“All credit goes to my team,” she says. “They are incredibly skilful in what they do, and very thoughtful. Because we take a very audience-centred approach to everything we do, we’re always looking for what people are talking about, what people are thinking, what they are consuming, to be able to respond in the moment.”

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“They were able to apply a balance of skills and experience while listening very closely, which meant we were able to respond and be creative. It was a very stressful time, I don’t want to underplay that. But it has also been a time of enormous creativity because we have all had to adapt.”

Reaching a wider audience

Dealing with a digital audience meant that Tate was able to, potentially, reach the whole globe. Speaking about the challenges this raised, Knight says:

“It was challenging, and also really fascinating. As well as the content we made, we had to refactor the website, because it was all about what’s on in the galleries. We had to refactor it completely to promoting the collection displays that could be browsed virtually, online.

“It is interesting looking at where audiences went. We have a Tate Kids section of the website, for children, rather than their grown-ups. Although, the grown-ups are welcome, too.”

Make a Robot, Tate Kids
Tate Kids

“It has always been a very popular part of the website. But the traffic to Tate Kids completely went through the roof as schools closed. Families were stuck at home looking for things to entertain and engage their children. And they were also looking for a way to support creative learning at home.

“In terms of the audience, the ranges, and the reach of online, you could almost track the pandemic’s route across the globe by the footprint of audiences to Tate Kids.

“We have a section on Tate Kids called Tate Paint, where children make pictures, and upload them to a gallery. They can put a name – a handle – and the country they’re from. You could track the progress, certainly across Europe and through the US, of children suddenly stuck at home. It’s an online gallery of children’s art. I have to say, there are a lot of rainbows, and a lot of very splodgy pictures of the coronavirus. It’s a really uplifting place to spend some time.”

The bigger picture

Even before COVID, the website received more visits than the galleries:

“That stands to reason. There’s a lot of overlap, of course, between our in-person and online audience, but we are reaching beyond the limitations of people who can physically travel to be with us in person.”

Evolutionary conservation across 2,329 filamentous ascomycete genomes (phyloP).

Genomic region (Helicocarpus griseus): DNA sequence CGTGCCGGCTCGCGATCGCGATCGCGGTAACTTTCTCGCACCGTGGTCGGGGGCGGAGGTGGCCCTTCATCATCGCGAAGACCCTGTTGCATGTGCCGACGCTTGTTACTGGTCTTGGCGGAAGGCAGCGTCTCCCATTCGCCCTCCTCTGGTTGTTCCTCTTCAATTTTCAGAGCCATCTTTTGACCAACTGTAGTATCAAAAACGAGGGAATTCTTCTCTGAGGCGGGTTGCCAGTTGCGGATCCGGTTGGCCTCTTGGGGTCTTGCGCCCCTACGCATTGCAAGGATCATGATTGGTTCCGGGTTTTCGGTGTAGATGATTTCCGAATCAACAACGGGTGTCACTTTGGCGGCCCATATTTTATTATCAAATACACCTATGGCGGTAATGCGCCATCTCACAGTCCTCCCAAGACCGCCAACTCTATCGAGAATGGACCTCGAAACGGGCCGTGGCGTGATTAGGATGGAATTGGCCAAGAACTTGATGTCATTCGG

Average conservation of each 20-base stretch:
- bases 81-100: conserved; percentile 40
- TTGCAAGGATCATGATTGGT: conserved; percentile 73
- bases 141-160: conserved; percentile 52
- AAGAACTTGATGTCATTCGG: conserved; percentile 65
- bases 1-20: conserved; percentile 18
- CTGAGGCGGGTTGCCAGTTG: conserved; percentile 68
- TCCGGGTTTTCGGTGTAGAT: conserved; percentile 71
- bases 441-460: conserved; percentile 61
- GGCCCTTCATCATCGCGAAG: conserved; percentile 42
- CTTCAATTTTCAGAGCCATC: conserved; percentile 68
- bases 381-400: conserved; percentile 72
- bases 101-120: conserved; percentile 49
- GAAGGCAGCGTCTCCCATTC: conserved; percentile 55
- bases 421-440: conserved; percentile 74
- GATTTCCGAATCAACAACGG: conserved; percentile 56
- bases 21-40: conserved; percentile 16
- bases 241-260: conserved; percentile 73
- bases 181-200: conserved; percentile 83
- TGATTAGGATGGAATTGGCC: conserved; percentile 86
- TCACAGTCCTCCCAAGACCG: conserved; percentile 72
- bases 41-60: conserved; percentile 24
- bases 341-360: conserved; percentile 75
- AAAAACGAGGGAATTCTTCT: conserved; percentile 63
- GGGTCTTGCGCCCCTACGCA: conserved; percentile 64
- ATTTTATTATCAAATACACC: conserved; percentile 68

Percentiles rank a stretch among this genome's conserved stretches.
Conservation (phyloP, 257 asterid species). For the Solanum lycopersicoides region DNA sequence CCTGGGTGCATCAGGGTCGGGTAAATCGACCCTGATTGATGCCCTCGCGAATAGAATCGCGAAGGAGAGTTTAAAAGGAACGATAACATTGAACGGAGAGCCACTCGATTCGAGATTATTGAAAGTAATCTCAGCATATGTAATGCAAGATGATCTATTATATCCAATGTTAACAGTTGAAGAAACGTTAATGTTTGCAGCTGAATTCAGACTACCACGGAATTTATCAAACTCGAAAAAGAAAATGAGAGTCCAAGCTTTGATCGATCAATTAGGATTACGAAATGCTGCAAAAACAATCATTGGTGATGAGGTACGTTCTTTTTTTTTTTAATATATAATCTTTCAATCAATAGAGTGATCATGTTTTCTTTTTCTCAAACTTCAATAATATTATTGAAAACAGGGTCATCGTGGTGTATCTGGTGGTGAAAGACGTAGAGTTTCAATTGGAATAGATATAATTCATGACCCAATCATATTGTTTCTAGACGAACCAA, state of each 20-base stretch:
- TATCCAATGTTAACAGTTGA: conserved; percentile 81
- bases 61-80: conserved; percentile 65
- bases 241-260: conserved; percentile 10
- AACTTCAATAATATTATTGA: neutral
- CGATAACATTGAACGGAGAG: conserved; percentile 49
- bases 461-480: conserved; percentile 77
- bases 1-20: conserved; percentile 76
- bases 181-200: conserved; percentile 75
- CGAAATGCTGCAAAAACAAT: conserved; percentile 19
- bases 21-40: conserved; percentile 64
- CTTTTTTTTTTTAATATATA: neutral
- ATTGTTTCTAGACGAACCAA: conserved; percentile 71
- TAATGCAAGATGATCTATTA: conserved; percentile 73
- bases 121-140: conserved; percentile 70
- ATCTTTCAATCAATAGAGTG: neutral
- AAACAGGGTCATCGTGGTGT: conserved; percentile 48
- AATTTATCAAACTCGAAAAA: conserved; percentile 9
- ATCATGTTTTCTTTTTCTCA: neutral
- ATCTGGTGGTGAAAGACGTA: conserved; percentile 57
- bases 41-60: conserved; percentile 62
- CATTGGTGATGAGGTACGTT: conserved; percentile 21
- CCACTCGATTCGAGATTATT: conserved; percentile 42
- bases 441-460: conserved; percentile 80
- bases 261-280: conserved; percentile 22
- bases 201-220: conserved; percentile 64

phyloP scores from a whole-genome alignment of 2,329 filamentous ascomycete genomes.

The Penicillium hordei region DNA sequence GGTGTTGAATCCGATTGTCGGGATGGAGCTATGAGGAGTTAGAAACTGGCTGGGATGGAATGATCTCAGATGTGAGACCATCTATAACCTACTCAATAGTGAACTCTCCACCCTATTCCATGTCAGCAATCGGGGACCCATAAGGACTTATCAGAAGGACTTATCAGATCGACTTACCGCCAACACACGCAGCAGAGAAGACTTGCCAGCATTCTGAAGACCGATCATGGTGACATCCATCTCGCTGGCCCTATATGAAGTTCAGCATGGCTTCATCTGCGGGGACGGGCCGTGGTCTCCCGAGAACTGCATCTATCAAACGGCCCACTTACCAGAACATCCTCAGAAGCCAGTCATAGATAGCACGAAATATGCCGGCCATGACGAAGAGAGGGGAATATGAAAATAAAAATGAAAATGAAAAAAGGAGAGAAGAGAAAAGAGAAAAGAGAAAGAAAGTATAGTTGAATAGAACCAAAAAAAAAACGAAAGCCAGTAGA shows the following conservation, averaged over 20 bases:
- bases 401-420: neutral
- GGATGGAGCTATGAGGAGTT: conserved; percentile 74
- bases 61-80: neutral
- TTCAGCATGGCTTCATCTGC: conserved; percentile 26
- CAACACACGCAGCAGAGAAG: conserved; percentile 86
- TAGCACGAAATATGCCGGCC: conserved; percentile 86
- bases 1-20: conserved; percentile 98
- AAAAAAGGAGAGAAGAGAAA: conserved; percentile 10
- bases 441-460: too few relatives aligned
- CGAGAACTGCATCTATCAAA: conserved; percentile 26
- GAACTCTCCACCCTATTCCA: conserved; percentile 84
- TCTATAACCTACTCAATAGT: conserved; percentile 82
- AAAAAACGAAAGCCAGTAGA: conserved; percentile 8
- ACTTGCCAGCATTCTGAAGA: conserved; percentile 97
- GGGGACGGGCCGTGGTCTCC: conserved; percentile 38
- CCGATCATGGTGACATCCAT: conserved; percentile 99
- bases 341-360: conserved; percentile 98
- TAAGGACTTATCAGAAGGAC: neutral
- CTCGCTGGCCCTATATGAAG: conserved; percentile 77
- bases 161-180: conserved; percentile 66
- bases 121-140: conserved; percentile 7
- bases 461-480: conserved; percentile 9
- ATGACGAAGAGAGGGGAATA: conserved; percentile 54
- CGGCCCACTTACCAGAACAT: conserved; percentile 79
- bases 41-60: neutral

Tate Kids Youtube

“Our audiences have increased during the lockdown, on the website. We assume some of those will be people who have been missing in-person visits, but we are also extending that reach. We have tremendous global reach through our social channels, as well.

“The Tate has always been an international-facing brand. We have been trying to build on that, so that is a consideration for the content we create. We focus on our national audiences, primarily. But we are always thinking about the bigger picture, about what else is happening in the world, and, therefore, what else our audience is concerned with; what access they might have to digital technology, things like that.”

The rise of digital

Global connection and engagement during lockdowns has been possible because of technology’s recent advances. If the pandemic had happened even in 2015, it would have been a very different story.

During her time at Tate, Knight has seen the perception of digital as a medium change.

“I think the shift has been away from it being “just” another comms channel, to being a space in its own right. One where audiences can come and encounter Tate in lots of different ways. In digital, we have always known that was what it was, but there is a sector-wide perception where digital has been mostly a place to publicise what you’re doing in a physical location.”

“That attitude has now matured, very rapidly, over the last 12 months. Digital is now regarded as a space in its own right. A space where behaviour is different; where appetites are perhaps slightly different; where the context that people are consuming your content is different. They’re not in the gallery. They are in their home, or on the bus, or at work, or in the car. That changes the nature of the encounter.

“Digital is now intrinsic to people’s lives; we’re part of those lives, rather than them visiting our space.”

Competing online

The fact that audiences are now so digitally adept means there is, inevitably, a great deal of competition.

“There is, of course, a competitive element,” agrees Knight. “It’s a sort of double-edged sword. The thing we have to be really mindful of is who our competitors are. It’s easy to look at other galleries and cultural spaces, and think, ‘How are we measuring up against them?’

“But in the digital space, Tate is also competing with whatever else is looking to grab our audience’s attention. So we are competing with Facebook, email, Netflix, and Amazon: everything. It’s all about attention.”

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Some of it is about how you cut through the noise, she says:

“It is about how to be distinctive. A huge part of it is about, how is our organization being authentic online? What is the tone it takes? How are we being true to our staff, our values, our mission, and our tone of voice, so that we don’t get lost?

“It is a challenge. A lot of that is just accepting that you are not the only thing that people are paying attention to at that point in time, and being wise about what people might be doing at that time. Picking your battles, I suppose, is another way of putting it.”

Finding the right space

Knight’s background is in broadcasting. She says:

“Before I came to Tate, I worked in broadcast media. There, you would try to avoid scheduling your primetime show against another primetime show on another avoid channel.